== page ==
## ZFS

The first thing we want to set up is ZFS. Unfortunately, due to licensing restrictions, it’s not shipped by default with Ubuntu, so we need to register a repository and fetch it from there. That’s actually not that complicated:

$apt-add-repository ppa:zfs-native/stable$ apt-get update
$apt-get install ubuntu-zfs zfs-auto-snapshot This will take quite some time to build the kernel modules, so be patient. Now we can create our first pool. ZFS works in two layers: There are pools, which group hard drives, and then there are file systems which are created inside a pool. We’ll be using a mirrored pool over our two hard drives and create two file systems inside it. Before we can do this, we have to check our hard drives though, in particular, we want to know the sector size. Modern hard drives have sectors with 4096 bytes, but due to legacy reasons, they often advertise as 512 bytes sectors, and that mismatch can cost us some performance. Let’s check using fdisk -l, which will print output similar to this: Disk /dev/sda: 2000.4 GB, 2000398934016 bytes 255 heads, 63 sectors/track, 243201 cylinders, total 3907029168 sectors Units = sectors of 1 * 512 = 512 bytes Sector size (logical/physical): 512 bytes / 4096 bytes I/O size (minimum/optimal): 4096 bytes / 4096 bytes Disk identifier: 0x00000000 Bingo, our hard drive uses 4096 sized sectors. Now we’re ready to create our first pool. We want to add our hard drives by their disk ID, so the pool will survive if we swap the cables. You can see all drives by id if you call ls /dev/disk/by-id. The two Western Digital should be easy to spot, with their name starting with ata-WDC-WD20EFRX. To create the pool, call: $ zpool create tank -o ashift=12 mirror ata-WDC_WD20EFRX-1 ata-WDC_WD20EFRX-2

The ashift=12 line tells ZFS to use blocks with $$2^{12}=4096$$ bytes. We’re calling the pool tank, because this is what the ZFS documentation always uses, and because it doesn’t matter much

If you get an error like this, don’t worry:

does not contain an EFI label but it may contain partition

Just use the -f flag as recommended, after double checking that you are using the right drives. I got this for one disk drive for whatever reason, but as I don’t care about the data, we can just go ahead and ignore this. ZFS will then take over ownership of the drive and just destroy anything that is written on it.

You can now go to /tank and see that it’s running. We’ll also want to create a few file systems. Let’s say we’ll have two users on our server (Markus and Raymund — you can create users using adduser username), and we want a shared file system. Nothing easier than that:

$zfs create tank/Markus$ zfs create tank/Raymund
$zfs create tank/Shared In ZFS, you should create one file system for every “use” case, as many settings are per-file-system (compression, deduplication, sharing, etc.) Moreover, file systems don’t cost you anything. In case your system disk fails, you’ll want to reimport the pool instead of recreating it. The command to do this is: $ zpool import -f tank

All that remains to be done is to set the access rights for the file systems, which are simply mounted as directories below /tank, and also behave like them. We’ll assume that each user owns his folder:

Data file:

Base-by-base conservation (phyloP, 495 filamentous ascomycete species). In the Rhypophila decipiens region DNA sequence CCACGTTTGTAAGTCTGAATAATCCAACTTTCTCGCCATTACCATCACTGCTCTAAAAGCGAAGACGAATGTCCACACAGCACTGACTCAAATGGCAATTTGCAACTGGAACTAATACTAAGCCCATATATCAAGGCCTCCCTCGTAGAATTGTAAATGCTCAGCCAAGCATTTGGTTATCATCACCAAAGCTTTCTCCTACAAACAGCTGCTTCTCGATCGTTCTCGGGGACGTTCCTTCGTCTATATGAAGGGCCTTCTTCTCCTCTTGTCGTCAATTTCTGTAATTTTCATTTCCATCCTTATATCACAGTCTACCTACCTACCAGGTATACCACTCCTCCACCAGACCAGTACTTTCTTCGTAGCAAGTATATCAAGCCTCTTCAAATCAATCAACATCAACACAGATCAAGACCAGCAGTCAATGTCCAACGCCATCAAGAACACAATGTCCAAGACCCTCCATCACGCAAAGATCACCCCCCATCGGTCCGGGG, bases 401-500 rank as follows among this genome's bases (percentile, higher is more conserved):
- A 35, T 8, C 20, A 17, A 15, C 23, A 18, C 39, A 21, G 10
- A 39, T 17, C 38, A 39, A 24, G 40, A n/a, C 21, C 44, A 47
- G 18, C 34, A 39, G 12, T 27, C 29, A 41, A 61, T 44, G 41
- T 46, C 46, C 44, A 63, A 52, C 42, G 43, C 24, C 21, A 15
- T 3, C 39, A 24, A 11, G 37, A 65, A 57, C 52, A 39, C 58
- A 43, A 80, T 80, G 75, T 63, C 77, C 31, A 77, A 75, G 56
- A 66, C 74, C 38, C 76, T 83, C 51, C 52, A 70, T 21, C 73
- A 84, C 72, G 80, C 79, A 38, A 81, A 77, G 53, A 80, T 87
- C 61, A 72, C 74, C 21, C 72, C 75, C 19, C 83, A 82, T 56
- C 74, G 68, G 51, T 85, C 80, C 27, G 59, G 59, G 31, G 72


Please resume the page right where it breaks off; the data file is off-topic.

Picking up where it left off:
$chown -R raymund /tank/Raymund$ chown -R markus /tank/Markus

This sets the folder owners, from there on, the users can log in and set the permissions to their liking.

## Samba

Samba is the Linux implementation of the SMB protocol used by Windows for file sharing. Setting up Samba is very simple, as its configuration is contained in a single file. We’ll set up three shares: Two for the users which can be only used with a valid log-in, and a public share for the Shared folder which can be read without logging in onto the server. For writing into Shared, a valid account will be still required.

All we need is to edit the /etc/samba/smb.conf file and add the following lines at the end:

[Shared]
path = /tank/Shared
public = yes
writable = yes

# Duplicate this for Raymund
[markus]
path = /tank/Markus
public = no
valid users = markus
writable = yes

The part within the brackets is the name of the share, and the rest should be self explaining. On the public shared directory, we set the file access masks such that everyone can read the data, but only the user who created a file can modify it again. One quick restart of the samba server using service smbd restart, and you should see the network shares from Windows.

## Volume shadow copies for Samba using ZFS

One major feature of ZFS are zero-cost snap-shots. Unlike other file systems, ZFS is always copy-on-write, so you can store the state of the file system at a particular moment in time for free by simply creating a snapshot. Later, if you find that you want to restore a file, you just open the snapshot and take it from there. This is a bit similar to Windows’ “file history”, but works on the file-system level instead of individual files. The cool thing is that we can expose ZFS snapshots to Windows clients through through the file history interface right in their explorer.

The setup is straightforward, but a bit tricky. In particular, using the zfs-auto-snapshot script is not enough, as Samba requires the snapshots in a particular format. Each snapshot must contain the date and time in UTC, with a uniform prefix. So we just roll our own script to do this: zfs-snapshot. This scripts must be started regularly (every 15 minutes, for example), and what it’ll do is create a snapshot in the right format and also automatically delete old snapshots. Using the default settings, it will keep only hourly snapshots for one week, then daily snapshots for a month, then monthly for a year and so forth — that is, the older the snapshot, the lower the frequency. I’ve stored the script as /usr/local/bin/zfs-snapshot.py. Now let’s set up a cron job — basically, a simple timer which will call our script regularly:

$cat >> /etc/cron.d/zfs-snapshot << EOL > PATH="/usr/bin:/bin:/usr/sbin:/sbin:/usr/local/bin" > > */15 * * * * root zfs-snapshot.py > EOL$ chmod +x /etc/cron.d/zfs-snapshot

This will run the zfs-snapshot script every 15 minutes. All that is left is integrating it with Samba, so the snapshots actually show up in Windows. For each share, append the following lines:

vfs objects = shadow_copy2
shadow: format = shadow_copy-%Y.%m.%d-%H.%M.%S
They’re all the same for each network share, as they are all hosted on their own ZFS filesystems and hence the snapshots are in the .zfs folder. Yet another reason to use a separate file system per share! That’s it, one more restart and you should see snapshots showing up in Windows.